I mean seriously, you guys. This is an American Girl book?

The last stop of their trip was to VidCon in Anaheim, (which seemed to have moved to San Francisco by the end of the book – but we’ve already discussed that this author isn’t particularly spectacular in the entire writing arena). Z’s mom says if Z hadn’t already made plans to meet friends from all over the world there, she would never have let Z go after everything she pulled, but she lets Z go anyway. This is the point where things miraculously turn from other people punitively punishing her to her telling Literally anyone who will listen how much she’s screwed up recently but she’s learned so much about detaching from technology and actually “living IRL”!!  (IRL = In Real Life)

But, just then, Vegan Film Student Nora gets food poisoning from her veggie burger!! And her mom needs Z to come rescue her shoot because she can’t do everything by herself. And so Z drops everything to save her mom and, gosh, it sure is a good thing that they left her alone in that RV for hours and hours, because she practiced setting up and taking down everything she could, for 5 hours a day, so she was really good at it and totally saved the day.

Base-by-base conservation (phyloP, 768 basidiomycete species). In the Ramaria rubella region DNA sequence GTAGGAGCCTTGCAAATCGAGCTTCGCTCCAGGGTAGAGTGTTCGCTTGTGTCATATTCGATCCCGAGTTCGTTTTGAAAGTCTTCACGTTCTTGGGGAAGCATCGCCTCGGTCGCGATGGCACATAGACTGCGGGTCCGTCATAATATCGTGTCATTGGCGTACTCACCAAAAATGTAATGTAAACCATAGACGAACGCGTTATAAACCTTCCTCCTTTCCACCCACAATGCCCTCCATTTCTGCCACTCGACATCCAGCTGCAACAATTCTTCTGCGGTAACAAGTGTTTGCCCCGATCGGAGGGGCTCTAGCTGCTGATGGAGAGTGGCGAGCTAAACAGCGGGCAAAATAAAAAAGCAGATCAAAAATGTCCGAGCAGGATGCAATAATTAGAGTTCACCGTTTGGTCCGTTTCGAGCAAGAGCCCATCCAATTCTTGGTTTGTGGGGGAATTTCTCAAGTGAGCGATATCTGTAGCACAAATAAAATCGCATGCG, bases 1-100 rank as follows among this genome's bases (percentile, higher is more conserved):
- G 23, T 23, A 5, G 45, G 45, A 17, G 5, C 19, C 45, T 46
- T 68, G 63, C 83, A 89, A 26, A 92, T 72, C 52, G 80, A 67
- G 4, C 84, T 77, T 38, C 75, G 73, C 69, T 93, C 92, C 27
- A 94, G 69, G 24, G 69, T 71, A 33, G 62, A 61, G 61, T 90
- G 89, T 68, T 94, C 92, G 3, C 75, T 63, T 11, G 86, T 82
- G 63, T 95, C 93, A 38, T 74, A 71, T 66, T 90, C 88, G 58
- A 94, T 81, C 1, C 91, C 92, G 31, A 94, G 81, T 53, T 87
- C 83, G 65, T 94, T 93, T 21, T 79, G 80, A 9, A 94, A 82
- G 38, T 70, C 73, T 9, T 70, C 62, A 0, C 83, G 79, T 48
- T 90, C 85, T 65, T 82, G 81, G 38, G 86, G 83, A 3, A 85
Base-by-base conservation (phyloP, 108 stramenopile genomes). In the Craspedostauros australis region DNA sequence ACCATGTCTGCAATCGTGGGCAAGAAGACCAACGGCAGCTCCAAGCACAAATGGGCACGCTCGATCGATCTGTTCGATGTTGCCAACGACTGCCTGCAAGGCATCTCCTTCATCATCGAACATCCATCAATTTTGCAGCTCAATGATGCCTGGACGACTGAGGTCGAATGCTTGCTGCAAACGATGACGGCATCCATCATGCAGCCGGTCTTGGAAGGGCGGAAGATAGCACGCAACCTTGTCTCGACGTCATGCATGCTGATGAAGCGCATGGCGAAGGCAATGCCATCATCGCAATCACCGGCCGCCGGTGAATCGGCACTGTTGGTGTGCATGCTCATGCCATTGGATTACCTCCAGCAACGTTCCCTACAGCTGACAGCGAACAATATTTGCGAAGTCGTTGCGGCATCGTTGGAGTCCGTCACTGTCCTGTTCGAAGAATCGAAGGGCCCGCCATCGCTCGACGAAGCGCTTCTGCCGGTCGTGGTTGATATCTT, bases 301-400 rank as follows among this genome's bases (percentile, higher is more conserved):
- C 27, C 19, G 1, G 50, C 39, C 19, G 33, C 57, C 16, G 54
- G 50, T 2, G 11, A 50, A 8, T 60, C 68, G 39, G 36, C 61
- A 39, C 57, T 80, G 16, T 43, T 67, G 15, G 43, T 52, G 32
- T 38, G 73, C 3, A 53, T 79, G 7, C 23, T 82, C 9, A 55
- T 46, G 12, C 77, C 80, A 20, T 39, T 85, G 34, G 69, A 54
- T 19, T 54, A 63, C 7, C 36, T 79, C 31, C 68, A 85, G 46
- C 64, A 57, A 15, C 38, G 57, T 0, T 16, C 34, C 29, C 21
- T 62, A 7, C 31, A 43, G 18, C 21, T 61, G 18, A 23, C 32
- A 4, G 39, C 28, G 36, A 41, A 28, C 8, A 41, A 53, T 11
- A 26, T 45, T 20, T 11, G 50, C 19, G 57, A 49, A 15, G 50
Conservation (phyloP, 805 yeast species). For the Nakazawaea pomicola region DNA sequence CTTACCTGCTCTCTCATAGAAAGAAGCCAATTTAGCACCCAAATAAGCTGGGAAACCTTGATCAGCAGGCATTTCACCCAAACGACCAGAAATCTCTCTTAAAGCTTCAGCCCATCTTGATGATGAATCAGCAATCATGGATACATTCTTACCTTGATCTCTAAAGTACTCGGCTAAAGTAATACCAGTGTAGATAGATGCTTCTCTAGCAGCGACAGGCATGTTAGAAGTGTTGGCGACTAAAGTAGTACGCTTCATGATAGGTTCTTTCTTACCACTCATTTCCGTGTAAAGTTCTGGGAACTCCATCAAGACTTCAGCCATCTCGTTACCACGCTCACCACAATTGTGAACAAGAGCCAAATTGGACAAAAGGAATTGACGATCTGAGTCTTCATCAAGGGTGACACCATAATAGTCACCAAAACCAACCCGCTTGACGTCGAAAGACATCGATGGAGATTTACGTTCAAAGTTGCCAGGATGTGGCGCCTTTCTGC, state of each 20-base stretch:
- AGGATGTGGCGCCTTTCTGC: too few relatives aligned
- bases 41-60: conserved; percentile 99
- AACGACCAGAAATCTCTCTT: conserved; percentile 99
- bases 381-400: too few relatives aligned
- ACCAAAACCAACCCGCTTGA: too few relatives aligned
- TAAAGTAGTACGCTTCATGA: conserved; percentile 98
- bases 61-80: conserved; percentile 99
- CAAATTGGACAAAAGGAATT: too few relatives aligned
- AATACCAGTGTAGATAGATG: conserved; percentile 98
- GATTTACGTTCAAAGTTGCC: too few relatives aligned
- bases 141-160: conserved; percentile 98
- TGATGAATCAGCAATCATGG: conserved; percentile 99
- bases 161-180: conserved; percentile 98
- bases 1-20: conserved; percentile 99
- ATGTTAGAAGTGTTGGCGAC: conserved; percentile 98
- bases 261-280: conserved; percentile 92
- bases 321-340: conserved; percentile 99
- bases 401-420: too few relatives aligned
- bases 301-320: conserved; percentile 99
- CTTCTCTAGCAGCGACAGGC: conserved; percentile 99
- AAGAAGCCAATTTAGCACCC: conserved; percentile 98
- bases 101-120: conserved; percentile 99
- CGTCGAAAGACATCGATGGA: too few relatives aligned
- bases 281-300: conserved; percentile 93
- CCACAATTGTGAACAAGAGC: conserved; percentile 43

If I wasn’t writing this review I’d have thrown the book against a wall and given up with only 20 pages left to go.

Z then spends the remainder of the book retelling and retelling and retelling how it’s so important to not focus on what you can post from an experience but to actually have the experience and maybe post something if you remember it.

She then says to her mom, “Thanks mom. This has been an amazing trip! I’ve learned so much about making films And about being in the moment!”